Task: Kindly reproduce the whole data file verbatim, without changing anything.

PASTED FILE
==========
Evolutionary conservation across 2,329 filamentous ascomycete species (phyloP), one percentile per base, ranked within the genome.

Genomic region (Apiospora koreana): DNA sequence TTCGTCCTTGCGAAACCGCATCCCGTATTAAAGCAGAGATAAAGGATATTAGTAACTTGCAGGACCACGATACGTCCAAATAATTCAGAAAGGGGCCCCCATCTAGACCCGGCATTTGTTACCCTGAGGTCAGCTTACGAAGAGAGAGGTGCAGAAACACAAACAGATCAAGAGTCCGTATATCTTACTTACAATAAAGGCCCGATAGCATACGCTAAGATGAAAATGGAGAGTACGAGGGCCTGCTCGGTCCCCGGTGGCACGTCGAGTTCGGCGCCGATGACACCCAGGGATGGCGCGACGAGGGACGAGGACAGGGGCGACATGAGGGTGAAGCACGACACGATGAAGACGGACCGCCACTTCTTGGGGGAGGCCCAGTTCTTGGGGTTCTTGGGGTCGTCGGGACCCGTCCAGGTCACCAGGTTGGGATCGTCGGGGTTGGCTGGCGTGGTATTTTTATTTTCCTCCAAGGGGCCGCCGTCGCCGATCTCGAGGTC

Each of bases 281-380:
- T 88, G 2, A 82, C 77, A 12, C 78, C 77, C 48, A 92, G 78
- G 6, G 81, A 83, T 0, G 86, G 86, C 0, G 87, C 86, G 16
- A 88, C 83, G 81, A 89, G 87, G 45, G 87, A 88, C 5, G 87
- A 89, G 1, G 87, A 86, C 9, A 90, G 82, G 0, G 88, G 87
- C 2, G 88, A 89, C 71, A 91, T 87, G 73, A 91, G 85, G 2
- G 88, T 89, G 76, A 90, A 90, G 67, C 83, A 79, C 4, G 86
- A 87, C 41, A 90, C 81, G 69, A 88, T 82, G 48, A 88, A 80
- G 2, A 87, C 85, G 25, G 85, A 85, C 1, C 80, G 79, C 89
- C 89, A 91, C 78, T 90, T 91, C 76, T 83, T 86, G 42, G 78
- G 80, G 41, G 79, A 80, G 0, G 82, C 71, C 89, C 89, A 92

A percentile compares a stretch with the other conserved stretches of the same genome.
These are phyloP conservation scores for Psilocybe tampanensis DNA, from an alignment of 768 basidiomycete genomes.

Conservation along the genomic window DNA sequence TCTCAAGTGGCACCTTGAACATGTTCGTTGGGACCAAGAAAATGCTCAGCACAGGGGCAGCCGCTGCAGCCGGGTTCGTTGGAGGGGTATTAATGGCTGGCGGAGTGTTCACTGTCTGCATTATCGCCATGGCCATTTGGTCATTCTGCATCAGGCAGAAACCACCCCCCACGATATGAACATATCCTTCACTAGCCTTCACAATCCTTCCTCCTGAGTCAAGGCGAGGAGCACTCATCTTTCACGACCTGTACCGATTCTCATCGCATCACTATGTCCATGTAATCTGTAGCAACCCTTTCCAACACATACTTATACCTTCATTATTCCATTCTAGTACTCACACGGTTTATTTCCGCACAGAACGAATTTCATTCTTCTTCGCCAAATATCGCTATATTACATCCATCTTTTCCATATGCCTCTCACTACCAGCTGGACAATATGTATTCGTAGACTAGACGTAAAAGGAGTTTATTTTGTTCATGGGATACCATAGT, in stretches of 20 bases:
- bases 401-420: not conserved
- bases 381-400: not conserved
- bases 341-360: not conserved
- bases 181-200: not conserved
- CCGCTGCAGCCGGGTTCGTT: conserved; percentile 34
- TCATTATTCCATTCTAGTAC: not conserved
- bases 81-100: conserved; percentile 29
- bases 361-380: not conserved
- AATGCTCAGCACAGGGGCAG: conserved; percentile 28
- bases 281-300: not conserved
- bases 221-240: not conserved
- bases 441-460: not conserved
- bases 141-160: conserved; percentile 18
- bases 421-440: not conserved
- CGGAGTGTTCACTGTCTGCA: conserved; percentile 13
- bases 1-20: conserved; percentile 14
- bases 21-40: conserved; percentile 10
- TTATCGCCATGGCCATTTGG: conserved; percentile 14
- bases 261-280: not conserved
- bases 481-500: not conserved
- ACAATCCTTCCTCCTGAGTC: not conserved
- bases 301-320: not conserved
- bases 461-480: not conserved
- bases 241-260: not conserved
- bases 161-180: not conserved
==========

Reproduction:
Evolutionary conservation across 2,329 filamentous ascomycete species (phyloP), one percentile per base, ranked within the genome.

Genomic region (Apiospora koreana): DNA sequence TTCGTCCTTGCGAAACCGCATCCCGTATTAAAGCAGAGATAAAGGATATTAGTAACTTGCAGGACCACGATACGTCCAAATAATTCAGAAAGGGGCCCCCATCTAGACCCGGCATTTGTTACCCTGAGGTCAGCTTACGAAGAGAGAGGTGCAGAAACACAAACAGATCAAGAGTCCGTATATCTTACTTACAATAAAGGCCCGATAGCATACGCTAAGATGAAAATGGAGAGTACGAGGGCCTGCTCGGTCCCCGGTGGCACGTCGAGTTCGGCGCCGATGACACCCAGGGATGGCGCGACGAGGGACGAGGACAGGGGCGACATGAGGGTGAAGCACGACACGATGAAGACGGACCGCCACTTCTTGGGGGAGGCCCAGTTCTTGGGGTTCTTGGGGTCGTCGGGACCCGTCCAGGTCACCAGGTTGGGATCGTCGGGGTTGGCTGGCGTGGTATTTTTATTTTCCTCCAAGGGGCCGCCGTCGCCGATCTCGAGGTC

Each of bases 281-380:
- T 88, G 2, A 82, C 77, A 12, C 78, C 77, C 48, A 92, G 78
- G 6, G 81, A 83, T 0, G 86, G 86, C 0, G 87, C 86, G 16
- A 88, C 83, G 81, A 89, G 87, G 45, G 87, A 88, C 5, G 87
- A 89, G 1, G 87, A 86, C 9, A 90, G 82, G 0, G 88, G 87
- C 2, G 88, A 89, C 71, A 91, T 87, G 73, A 91, G 85, G 2
- G 88, T 89, G 76, A 90, A 90, G 67, C 83, A 79, C 4, G 86
- A 87, C 41, A 90, C 81, G 69, A 88, T 82, G 48, A 88, A 80
- G 2, A 87, C 85, G 25, G 85, A 85, C 1, C 80, G 79, C 89
- C 89, A 91, C 78, T 90, T 91, C 76, T 83, T 86, G 42, G 78
- G 80, G 41, G 79, A 80, G 0, G 82, C 71, C 89, C 89, A 92

A percentile compares a stretch with the other conserved stretches of the same genome.
These are phyloP conservation scores for Psilocybe tampanensis DNA, from an alignment of 768 basidiomycete genomes.

Conservation along the genomic window DNA sequence TCTCAAGTGGCACCTTGAACATGTTCGTTGGGACCAAGAAAATGCTCAGCACAGGGGCAGCCGCTGCAGCCGGGTTCGTTGGAGGGGTATTAATGGCTGGCGGAGTGTTCACTGTCTGCATTATCGCCATGGCCATTTGGTCATTCTGCATCAGGCAGAAACCACCCCCCACGATATGAACATATCCTTCACTAGCCTTCACAATCCTTCCTCCTGAGTCAAGGCGAGGAGCACTCATCTTTCACGACCTGTACCGATTCTCATCGCATCACTATGTCCATGTAATCTGTAGCAACCCTTTCCAACACATACTTATACCTTCATTATTCCATTCTAGTACTCACACGGTTTATTTCCGCACAGAACGAATTTCATTCTTCTTCGCCAAATATCGCTATATTACATCCATCTTTTCCATATGCCTCTCACTACCAGCTGGACAATATGTATTCGTAGACTAGACGTAAAAGGAGTTTATTTTGTTCATGGGATACCATAGT, in stretches of 20 bases:
- bases 401-420: not conserved
- bases 381-400: not conserved
- bases 341-360: not conserved
- bases 181-200: not conserved
- CCGCTGCAGCCGGGTTCGTT: conserved; percentile 34
- TCATTATTCCATTCTAGTAC: not conserved
- bases 81-100: conserved; percentile 29
- bases 361-380: not conserved
- AATGCTCAGCACAGGGGCAG: conserved; percentile 28
- bases 281-300: not conserved
- bases 221-240: not conserved
- bases 441-460: not conserved
- bases 141-160: conserved; percentile 18
- bases 421-440: not conserved
- CGGAGTGTTCACTGTCTGCA: conserved; percentile 13
- bases 1-20: conserved; percentile 14
- bases 21-40: conserved; percentile 10
- TTATCGCCATGGCCATTTGG: conserved; percentile 14
- bases 261-280: not conserved
- bases 481-500: not conserved
- ACAATCCTTCCTCCTGAGTC: not conserved
- bases 301-320: not conserved
- bases 461-480: not conserved
- bases 241-260: not conserved
- bases 161-180: not conserved